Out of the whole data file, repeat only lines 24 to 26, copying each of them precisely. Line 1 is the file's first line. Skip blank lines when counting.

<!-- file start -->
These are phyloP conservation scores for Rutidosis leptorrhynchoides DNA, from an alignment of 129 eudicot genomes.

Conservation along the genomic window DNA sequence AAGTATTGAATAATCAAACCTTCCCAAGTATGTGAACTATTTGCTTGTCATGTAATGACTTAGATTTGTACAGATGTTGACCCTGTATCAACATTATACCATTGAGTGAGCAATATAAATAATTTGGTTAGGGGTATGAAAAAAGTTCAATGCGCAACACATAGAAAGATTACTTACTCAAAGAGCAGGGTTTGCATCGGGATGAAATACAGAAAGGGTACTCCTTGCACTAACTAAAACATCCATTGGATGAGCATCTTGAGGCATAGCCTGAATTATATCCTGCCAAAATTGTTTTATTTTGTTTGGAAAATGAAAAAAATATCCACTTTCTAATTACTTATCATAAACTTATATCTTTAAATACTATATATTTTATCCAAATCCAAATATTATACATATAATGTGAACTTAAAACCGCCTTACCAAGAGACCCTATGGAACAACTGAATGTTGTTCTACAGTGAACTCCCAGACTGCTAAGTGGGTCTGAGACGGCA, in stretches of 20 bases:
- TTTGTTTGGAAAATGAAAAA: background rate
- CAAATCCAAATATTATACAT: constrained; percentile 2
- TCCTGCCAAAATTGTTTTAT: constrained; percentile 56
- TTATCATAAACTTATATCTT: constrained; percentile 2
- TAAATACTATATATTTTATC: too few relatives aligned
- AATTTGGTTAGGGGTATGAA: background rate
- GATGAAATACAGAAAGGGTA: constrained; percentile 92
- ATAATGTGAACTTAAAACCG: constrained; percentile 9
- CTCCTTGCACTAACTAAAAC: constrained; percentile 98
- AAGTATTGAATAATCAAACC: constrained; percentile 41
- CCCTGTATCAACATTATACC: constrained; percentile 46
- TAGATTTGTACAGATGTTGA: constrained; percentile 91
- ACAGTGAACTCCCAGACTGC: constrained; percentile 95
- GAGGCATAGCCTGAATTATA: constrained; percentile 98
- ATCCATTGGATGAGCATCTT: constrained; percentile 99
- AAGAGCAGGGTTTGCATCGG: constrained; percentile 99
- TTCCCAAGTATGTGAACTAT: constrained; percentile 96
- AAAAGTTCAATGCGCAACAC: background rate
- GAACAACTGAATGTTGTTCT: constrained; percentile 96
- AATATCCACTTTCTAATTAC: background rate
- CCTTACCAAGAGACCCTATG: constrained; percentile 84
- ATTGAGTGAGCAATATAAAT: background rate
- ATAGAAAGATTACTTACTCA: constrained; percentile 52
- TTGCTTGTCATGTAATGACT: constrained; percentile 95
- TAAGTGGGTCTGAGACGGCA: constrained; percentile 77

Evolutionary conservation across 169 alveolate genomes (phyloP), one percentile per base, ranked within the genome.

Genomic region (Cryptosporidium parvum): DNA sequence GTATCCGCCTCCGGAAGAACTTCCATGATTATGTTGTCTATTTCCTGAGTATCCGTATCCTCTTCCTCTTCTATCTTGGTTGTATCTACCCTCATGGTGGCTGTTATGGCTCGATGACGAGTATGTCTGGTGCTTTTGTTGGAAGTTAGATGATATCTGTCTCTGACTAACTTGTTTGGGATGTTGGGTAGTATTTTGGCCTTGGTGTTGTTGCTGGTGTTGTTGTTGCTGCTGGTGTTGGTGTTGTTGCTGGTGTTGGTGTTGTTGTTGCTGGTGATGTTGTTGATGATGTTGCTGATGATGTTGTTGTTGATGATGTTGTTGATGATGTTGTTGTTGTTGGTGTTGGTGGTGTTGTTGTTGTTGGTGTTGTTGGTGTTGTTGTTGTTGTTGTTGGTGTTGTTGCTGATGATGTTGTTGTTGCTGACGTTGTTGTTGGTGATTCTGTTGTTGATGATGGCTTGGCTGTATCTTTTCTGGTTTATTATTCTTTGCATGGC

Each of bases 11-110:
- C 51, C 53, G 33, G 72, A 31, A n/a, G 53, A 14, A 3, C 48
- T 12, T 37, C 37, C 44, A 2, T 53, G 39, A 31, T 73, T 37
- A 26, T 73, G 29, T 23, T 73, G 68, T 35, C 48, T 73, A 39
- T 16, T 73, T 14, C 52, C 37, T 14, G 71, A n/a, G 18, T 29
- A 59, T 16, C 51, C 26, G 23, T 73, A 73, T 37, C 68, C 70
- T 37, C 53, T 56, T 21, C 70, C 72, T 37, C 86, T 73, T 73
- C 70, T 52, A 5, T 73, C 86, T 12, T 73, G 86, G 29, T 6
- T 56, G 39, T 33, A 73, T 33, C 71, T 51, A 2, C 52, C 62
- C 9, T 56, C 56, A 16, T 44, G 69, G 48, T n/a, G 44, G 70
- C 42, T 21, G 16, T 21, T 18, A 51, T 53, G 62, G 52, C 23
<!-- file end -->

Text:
- ATTGAGTGAGCAATATAAAT: background rate
- ATAGAAAGATTACTTACTCA: constrained; percentile 52
- TTGCTTGTCATGTAATGACT: constrained; percentile 95